• When it comes to aroma, avoid any that have a sour smell to them. Mushrooms should smell earthy and slightly sweet, the stronger they smell (in a good way), the more flavorful they will be. 
  • When looking for dried mushrooms, avoid any packages that look to have quite a bit of crumbled pieces. Choose single variety packages of dried mushrooms—mixes are often not as high in quality. 

When to Salt Mushrooms

When sautéing or searing mushrooms, it’s best to do it towards the end of cooking. Why? Well, salt draws moisture out of food, especially produce like mushrooms which are 92% water.

Salting at the beginning of cooking encourages too much of their water to be released. When too much water is released, mushrooms take longer to brown—this combination of too much water and a long cook time creates tough sautéed mushrooms. 

It’s best to sauté mushrooms over medium-high heat at the beginning of cooking. This temperature allows some water to be released—just enough to give them a toothsome texture but not so much that a short stint over high heat can’t evaporate it off.  

To finish the cooking process, add a bit of butter, season lightly with salt, and cook the mushrooms just a few minutes longer over medium heat to create a crisp golden crust. Finally, remove the mushrooms from heat and season with salt and pepper to taste. 

White bowl filled with a sorghum pilaf, avocado and roasted mushrooms

How to Rehydrate Dried Mushrooms 

Rehydrating dried mushrooms is a common cooking technique used to add tons of flavor to a dish. It’s also a great way to cook with varieties of mushrooms that tend to be hard to find fresh (porcini). 

Here is the best way to rehydrate mushrooms:

  1. Add dried mushrooms to a bowl and cover with water, let soak atleast 30 minutes, or up to 8 hours. If you’re short on time, you can use hot water, otherwise cool water works just fine. 
  2. Gently strain rehydrated mushrooms from water using a slotted spoon, taking care not to stir up the dirt or grit that has fallen to the bottom of the bowl.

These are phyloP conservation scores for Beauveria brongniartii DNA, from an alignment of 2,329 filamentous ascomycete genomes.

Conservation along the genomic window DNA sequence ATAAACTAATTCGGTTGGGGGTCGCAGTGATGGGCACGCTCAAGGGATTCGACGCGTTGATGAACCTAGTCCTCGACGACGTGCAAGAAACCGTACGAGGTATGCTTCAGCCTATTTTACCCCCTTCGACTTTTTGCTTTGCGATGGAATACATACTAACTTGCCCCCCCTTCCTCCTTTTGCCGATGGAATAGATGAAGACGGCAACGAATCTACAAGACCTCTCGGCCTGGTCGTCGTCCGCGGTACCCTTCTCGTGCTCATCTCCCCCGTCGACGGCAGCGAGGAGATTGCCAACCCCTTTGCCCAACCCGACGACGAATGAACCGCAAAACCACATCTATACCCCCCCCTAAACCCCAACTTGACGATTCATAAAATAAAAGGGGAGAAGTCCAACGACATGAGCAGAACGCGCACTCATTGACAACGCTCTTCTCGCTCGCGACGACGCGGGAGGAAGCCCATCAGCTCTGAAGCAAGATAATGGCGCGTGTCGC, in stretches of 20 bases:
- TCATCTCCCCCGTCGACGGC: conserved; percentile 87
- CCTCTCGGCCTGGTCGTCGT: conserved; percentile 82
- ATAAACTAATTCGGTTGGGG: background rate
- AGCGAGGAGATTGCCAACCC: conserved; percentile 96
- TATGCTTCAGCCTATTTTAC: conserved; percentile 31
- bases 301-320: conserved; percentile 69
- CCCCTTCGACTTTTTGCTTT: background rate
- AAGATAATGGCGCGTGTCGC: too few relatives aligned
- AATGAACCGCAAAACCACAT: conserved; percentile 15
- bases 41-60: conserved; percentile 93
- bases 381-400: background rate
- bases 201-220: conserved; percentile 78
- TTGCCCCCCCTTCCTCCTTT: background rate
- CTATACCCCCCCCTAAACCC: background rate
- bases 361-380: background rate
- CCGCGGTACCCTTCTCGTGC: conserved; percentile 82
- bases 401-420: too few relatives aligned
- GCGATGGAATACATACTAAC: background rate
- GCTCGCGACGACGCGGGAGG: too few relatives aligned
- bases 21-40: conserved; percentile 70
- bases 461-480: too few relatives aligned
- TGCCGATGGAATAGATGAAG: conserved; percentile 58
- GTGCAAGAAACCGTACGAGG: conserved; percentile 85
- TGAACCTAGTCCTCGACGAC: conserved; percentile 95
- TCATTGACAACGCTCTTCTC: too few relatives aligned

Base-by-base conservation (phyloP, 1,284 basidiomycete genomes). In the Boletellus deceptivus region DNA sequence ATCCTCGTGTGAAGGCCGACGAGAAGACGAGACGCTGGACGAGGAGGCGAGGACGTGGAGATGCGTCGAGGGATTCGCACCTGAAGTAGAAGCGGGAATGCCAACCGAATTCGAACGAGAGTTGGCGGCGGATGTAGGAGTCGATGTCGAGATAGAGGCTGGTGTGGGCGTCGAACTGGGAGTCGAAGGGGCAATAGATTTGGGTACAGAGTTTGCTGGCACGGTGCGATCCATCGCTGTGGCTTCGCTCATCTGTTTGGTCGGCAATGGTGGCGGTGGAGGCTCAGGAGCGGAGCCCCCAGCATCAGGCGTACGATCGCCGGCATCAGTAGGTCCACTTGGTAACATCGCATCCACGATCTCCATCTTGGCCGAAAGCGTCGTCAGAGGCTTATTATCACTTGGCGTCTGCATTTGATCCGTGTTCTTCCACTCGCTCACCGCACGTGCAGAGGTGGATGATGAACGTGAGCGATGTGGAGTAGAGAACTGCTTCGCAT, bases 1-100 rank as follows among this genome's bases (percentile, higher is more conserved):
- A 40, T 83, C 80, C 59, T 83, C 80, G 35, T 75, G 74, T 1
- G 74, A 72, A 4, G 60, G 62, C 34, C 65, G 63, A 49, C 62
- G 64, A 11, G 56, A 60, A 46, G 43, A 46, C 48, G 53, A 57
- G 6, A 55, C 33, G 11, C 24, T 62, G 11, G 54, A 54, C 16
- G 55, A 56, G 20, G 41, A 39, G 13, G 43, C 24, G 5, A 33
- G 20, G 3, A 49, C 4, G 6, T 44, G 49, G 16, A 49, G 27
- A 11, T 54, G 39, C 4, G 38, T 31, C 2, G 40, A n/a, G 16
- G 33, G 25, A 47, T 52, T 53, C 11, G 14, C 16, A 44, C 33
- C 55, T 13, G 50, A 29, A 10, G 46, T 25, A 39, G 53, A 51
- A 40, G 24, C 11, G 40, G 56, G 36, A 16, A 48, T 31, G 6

3. If you’re planning to use the soaking liquid, or save it, line a fine-mesh sieve with a coffee filter, then pass soaking liquid through. 

Looking for more cooking tips? Check out our tips archive!

Mushroom Recipes to Try

Overhead image of vegan ravioli in a saute pan with mushrooms and watercress


Vegan Sweet Potato Ravioli with Sautéed Mushrooms
Vegan Sweet Potato Ravioli! An easy vegan pasta dough encloses a creamy sweet potato filling that is as dreamy and creamy as any cheese-filled ravioli out there. Served with sautéed mushrooms, fresh watercress, bright lemon, thyme and toasty hazelnuts. 
Learn More
vegetarian stuffed mushrooms on a small plate


Healthy Vegetarian Stuffed Mushrooms
Baked mushroom caps filled with a cheesy veggie and lentil filling then finished with a crispy topping—a great vegetarian appetizer!
Learn More
crostini topped with cheese and mushrooms on a wood boardv


Mushroom Crostini with Apricot Goat Cheese
A cozy and comforting crostini recipe featuring an apricot goat cheese spread and herby sautéed mushrooms.
Learn More
slices of king oyster mushrooms in a cast-iron skillet with parsley and lemon zest


Pan-Fried King Oyster Mushrooms
A super-savory pan-fried mushroom side dish made with King Oyster mushrooms (also called King Trumpet mushrooms).
Learn More
white shallow bowl of pasta set on a blue plate with parmesan, extra sauce and wine set around it


Mushroom Bolognese (Vegan)
This Mushroom Bolognese is packed with savory flavor and prepared in just under one hour. The "meaty" flavor of the sauce comes from mushrooms, making this pasta totally vegan. Loaded with lots of veggies like carrots, celery, and tomatoes, it's a plant-based twist on the classic Italian bolognese or ragu.
Learn More
Overhead image of a large pot of orange-colored soup with mushrooms, parsley, dill and sour cream on top


Hungarian Mushroom Soup
A creamy, cozy, full-flavored mushroom soup featuring paprika, dill and sour cream. Delicious with a chunk of crusty baguette!
Learn More
creamy soup with chunks of vegetables and turkey in shallow white bowls with a gold spoon set in them.


Healthy Slow Cooker Turkey Wild Rice Soup
This healthy Slow Cooker Turkey Wild Rice Soup is as creamy as it is delicious. Packed with layers of flavor from fresh herbs and lemon to Parmesan and seared mushrooms, a bowl of this and you’ll be happily satisfied.
Learn More

Resources: America’s Test Kitchen, Vegetables Illustrated. America’s Test Kitchen 2019

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About The Author

Lauren Grant is a professional culinary food scientist, food writer, recipe developer, and food photographer. Lauren is a previous magazine editor and test kitchen developer and has had work published in major national publications including Diabetic Living Magazine, Midwest Living Magazine, Cuisine at Home Magazine,,, and more.